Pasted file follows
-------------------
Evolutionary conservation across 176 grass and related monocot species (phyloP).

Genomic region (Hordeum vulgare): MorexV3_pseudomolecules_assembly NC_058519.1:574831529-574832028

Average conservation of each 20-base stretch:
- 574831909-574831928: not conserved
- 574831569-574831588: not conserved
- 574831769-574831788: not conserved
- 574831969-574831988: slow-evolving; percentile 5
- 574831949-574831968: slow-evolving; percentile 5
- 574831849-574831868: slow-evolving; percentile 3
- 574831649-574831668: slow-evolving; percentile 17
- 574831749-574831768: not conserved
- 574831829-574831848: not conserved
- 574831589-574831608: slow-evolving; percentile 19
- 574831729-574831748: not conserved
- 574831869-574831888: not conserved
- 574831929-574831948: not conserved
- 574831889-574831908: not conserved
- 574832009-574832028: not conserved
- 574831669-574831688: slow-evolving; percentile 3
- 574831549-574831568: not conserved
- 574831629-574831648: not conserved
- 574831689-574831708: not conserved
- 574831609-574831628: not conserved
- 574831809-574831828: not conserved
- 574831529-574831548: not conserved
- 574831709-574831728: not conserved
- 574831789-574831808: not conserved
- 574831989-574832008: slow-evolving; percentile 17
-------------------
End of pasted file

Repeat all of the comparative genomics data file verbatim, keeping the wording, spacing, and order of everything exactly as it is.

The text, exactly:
Evolutionary conservation across 176 grass and related monocot species (phyloP).

Genomic region (Hordeum vulgare): MorexV3_pseudomolecules_assembly NC_058519.1:574831529-574832028

Average conservation of each 20-base stretch:
- 574831909-574831928: not conserved
- 574831569-574831588: not conserved
- 574831769-574831788: not conserved
- 574831969-574831988: slow-evolving; percentile 5
- 574831949-574831968: slow-evolving; percentile 5
- 574831849-574831868: slow-evolving; percentile 3
- 574831649-574831668: slow-evolving; percentile 17
- 574831749-574831768: not conserved
- 574831829-574831848: not conserved
- 574831589-574831608: slow-evolving; percentile 19
- 574831729-574831748: not conserved
- 574831869-574831888: not conserved
- 574831929-574831948: not conserved
- 574831889-574831908: not conserved
- 574832009-574832028: not conserved
- 574831669-574831688: slow-evolving; percentile 3
- 574831549-574831568: not conserved
- 574831629-574831648: not conserved
- 574831689-574831708: not conserved
- 574831609-574831628: not conserved
- 574831809-574831828: not conserved
- 574831529-574831548: not conserved
- 574831709-574831728: not conserved
- 574831789-574831808: not conserved
- 574831989-574832008: slow-evolving; percentile 17